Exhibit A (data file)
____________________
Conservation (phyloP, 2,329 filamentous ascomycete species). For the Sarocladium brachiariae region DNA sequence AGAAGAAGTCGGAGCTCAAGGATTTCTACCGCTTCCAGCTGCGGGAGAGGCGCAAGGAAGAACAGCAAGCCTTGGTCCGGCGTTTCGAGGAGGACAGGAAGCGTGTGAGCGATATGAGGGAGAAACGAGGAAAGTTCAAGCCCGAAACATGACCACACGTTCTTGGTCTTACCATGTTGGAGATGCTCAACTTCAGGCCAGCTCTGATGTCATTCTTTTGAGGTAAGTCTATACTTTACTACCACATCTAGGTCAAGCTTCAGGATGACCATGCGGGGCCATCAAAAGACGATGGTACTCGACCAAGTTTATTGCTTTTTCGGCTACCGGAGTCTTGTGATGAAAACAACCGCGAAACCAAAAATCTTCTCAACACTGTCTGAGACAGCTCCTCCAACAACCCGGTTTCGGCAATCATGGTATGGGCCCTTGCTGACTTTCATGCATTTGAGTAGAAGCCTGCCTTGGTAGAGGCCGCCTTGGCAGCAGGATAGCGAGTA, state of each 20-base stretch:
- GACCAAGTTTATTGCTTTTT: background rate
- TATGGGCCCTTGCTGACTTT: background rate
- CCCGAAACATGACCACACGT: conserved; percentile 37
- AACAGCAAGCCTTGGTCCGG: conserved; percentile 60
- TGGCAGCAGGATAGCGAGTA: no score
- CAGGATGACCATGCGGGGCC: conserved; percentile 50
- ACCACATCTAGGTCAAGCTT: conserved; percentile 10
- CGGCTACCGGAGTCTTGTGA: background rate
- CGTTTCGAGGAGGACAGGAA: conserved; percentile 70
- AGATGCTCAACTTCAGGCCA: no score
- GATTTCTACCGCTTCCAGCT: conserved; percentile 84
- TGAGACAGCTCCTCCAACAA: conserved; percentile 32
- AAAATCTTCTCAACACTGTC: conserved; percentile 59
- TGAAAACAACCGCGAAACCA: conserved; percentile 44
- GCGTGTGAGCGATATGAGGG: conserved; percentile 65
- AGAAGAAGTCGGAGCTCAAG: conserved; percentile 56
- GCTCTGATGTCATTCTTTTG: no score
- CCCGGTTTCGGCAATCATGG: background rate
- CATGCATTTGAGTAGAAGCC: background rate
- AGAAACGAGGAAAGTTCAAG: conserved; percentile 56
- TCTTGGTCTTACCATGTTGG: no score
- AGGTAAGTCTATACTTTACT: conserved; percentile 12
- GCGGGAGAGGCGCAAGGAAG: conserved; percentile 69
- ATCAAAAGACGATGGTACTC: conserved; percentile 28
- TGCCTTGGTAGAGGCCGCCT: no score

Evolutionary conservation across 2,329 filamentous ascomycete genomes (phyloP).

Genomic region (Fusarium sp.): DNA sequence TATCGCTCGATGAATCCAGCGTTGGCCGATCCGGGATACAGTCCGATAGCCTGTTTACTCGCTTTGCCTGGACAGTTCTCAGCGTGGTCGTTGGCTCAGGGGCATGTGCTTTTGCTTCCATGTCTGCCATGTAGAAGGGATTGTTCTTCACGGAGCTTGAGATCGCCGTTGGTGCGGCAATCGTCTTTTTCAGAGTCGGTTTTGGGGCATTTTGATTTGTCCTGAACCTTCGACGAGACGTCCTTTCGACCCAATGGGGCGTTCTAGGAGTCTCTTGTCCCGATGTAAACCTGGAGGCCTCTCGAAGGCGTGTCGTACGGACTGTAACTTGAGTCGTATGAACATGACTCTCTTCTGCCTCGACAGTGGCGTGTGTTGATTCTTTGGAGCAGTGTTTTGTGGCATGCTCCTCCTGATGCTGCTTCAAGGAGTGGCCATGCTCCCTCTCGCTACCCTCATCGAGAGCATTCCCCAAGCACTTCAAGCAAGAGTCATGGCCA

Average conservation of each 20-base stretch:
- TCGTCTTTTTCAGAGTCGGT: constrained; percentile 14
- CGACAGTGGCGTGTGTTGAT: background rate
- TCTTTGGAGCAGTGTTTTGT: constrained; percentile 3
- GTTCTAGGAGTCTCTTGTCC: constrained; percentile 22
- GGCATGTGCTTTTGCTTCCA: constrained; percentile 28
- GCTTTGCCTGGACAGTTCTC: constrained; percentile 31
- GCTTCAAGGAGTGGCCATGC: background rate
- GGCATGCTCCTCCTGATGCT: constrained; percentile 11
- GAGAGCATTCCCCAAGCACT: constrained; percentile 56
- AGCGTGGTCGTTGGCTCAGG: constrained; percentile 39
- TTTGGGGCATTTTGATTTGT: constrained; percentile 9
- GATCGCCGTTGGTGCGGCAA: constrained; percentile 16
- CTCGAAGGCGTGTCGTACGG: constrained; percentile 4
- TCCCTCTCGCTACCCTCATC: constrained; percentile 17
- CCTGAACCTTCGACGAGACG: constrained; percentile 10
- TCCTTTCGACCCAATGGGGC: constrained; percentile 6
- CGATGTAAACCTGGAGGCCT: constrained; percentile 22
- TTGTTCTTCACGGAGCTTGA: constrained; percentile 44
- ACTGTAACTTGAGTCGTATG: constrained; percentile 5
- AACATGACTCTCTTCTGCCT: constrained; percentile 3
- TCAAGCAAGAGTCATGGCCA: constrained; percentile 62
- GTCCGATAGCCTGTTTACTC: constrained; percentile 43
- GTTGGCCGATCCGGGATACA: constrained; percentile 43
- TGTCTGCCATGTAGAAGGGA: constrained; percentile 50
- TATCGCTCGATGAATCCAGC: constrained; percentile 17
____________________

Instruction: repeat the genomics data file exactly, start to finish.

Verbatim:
Conservation (phyloP, 2,329 filamentous ascomycete species). For the Sarocladium brachiariae region DNA sequence AGAAGAAGTCGGAGCTCAAGGATTTCTACCGCTTCCAGCTGCGGGAGAGGCGCAAGGAAGAACAGCAAGCCTTGGTCCGGCGTTTCGAGGAGGACAGGAAGCGTGTGAGCGATATGAGGGAGAAACGAGGAAAGTTCAAGCCCGAAACATGACCACACGTTCTTGGTCTTACCATGTTGGAGATGCTCAACTTCAGGCCAGCTCTGATGTCATTCTTTTGAGGTAAGTCTATACTTTACTACCACATCTAGGTCAAGCTTCAGGATGACCATGCGGGGCCATCAAAAGACGATGGTACTCGACCAAGTTTATTGCTTTTTCGGCTACCGGAGTCTTGTGATGAAAACAACCGCGAAACCAAAAATCTTCTCAACACTGTCTGAGACAGCTCCTCCAACAACCCGGTTTCGGCAATCATGGTATGGGCCCTTGCTGACTTTCATGCATTTGAGTAGAAGCCTGCCTTGGTAGAGGCCGCCTTGGCAGCAGGATAGCGAGTA, state of each 20-base stretch:
- GACCAAGTTTATTGCTTTTT: background rate
- TATGGGCCCTTGCTGACTTT: background rate
- CCCGAAACATGACCACACGT: conserved; percentile 37
- AACAGCAAGCCTTGGTCCGG: conserved; percentile 60
- TGGCAGCAGGATAGCGAGTA: no score
- CAGGATGACCATGCGGGGCC: conserved; percentile 50
- ACCACATCTAGGTCAAGCTT: conserved; percentile 10
- CGGCTACCGGAGTCTTGTGA: background rate
- CGTTTCGAGGAGGACAGGAA: conserved; percentile 70
- AGATGCTCAACTTCAGGCCA: no score
- GATTTCTACCGCTTCCAGCT: conserved; percentile 84
- TGAGACAGCTCCTCCAACAA: conserved; percentile 32
- AAAATCTTCTCAACACTGTC: conserved; percentile 59
- TGAAAACAACCGCGAAACCA: conserved; percentile 44
- GCGTGTGAGCGATATGAGGG: conserved; percentile 65
- AGAAGAAGTCGGAGCTCAAG: conserved; percentile 56
- GCTCTGATGTCATTCTTTTG: no score
- CCCGGTTTCGGCAATCATGG: background rate
- CATGCATTTGAGTAGAAGCC: background rate
- AGAAACGAGGAAAGTTCAAG: conserved; percentile 56
- TCTTGGTCTTACCATGTTGG: no score
- AGGTAAGTCTATACTTTACT: conserved; percentile 12
- GCGGGAGAGGCGCAAGGAAG: conserved; percentile 69
- ATCAAAAGACGATGGTACTC: conserved; percentile 28
- TGCCTTGGTAGAGGCCGCCT: no score

Evolutionary conservation across 2,329 filamentous ascomycete genomes (phyloP).

Genomic region (Fusarium sp.): DNA sequence TATCGCTCGATGAATCCAGCGTTGGCCGATCCGGGATACAGTCCGATAGCCTGTTTACTCGCTTTGCCTGGACAGTTCTCAGCGTGGTCGTTGGCTCAGGGGCATGTGCTTTTGCTTCCATGTCTGCCATGTAGAAGGGATTGTTCTTCACGGAGCTTGAGATCGCCGTTGGTGCGGCAATCGTCTTTTTCAGAGTCGGTTTTGGGGCATTTTGATTTGTCCTGAACCTTCGACGAGACGTCCTTTCGACCCAATGGGGCGTTCTAGGAGTCTCTTGTCCCGATGTAAACCTGGAGGCCTCTCGAAGGCGTGTCGTACGGACTGTAACTTGAGTCGTATGAACATGACTCTCTTCTGCCTCGACAGTGGCGTGTGTTGATTCTTTGGAGCAGTGTTTTGTGGCATGCTCCTCCTGATGCTGCTTCAAGGAGTGGCCATGCTCCCTCTCGCTACCCTCATCGAGAGCATTCCCCAAGCACTTCAAGCAAGAGTCATGGCCA

Average conservation of each 20-base stretch:
- TCGTCTTTTTCAGAGTCGGT: constrained; percentile 14
- CGACAGTGGCGTGTGTTGAT: background rate
- TCTTTGGAGCAGTGTTTTGT: constrained; percentile 3
- GTTCTAGGAGTCTCTTGTCC: constrained; percentile 22
- GGCATGTGCTTTTGCTTCCA: constrained; percentile 28
- GCTTTGCCTGGACAGTTCTC: constrained; percentile 31
- GCTTCAAGGAGTGGCCATGC: background rate
- GGCATGCTCCTCCTGATGCT: constrained; percentile 11
- GAGAGCATTCCCCAAGCACT: constrained; percentile 56
- AGCGTGGTCGTTGGCTCAGG: constrained; percentile 39
- TTTGGGGCATTTTGATTTGT: constrained; percentile 9
- GATCGCCGTTGGTGCGGCAA: constrained; percentile 16
- CTCGAAGGCGTGTCGTACGG: constrained; percentile 4
- TCCCTCTCGCTACCCTCATC: constrained; percentile 17
- CCTGAACCTTCGACGAGACG: constrained; percentile 10
- TCCTTTCGACCCAATGGGGC: constrained; percentile 6
- CGATGTAAACCTGGAGGCCT: constrained; percentile 22
- TTGTTCTTCACGGAGCTTGA: constrained; percentile 44
- ACTGTAACTTGAGTCGTATG: constrained; percentile 5
- AACATGACTCTCTTCTGCCT: constrained; percentile 3
- TCAAGCAAGAGTCATGGCCA: constrained; percentile 62
- GTCCGATAGCCTGTTTACTC: constrained; percentile 43
- GTTGGCCGATCCGGGATACA: constrained; percentile 43
- TGTCTGCCATGTAGAAGGGA: constrained; percentile 50
- TATCGCTCGATGAATCCAGC: constrained; percentile 17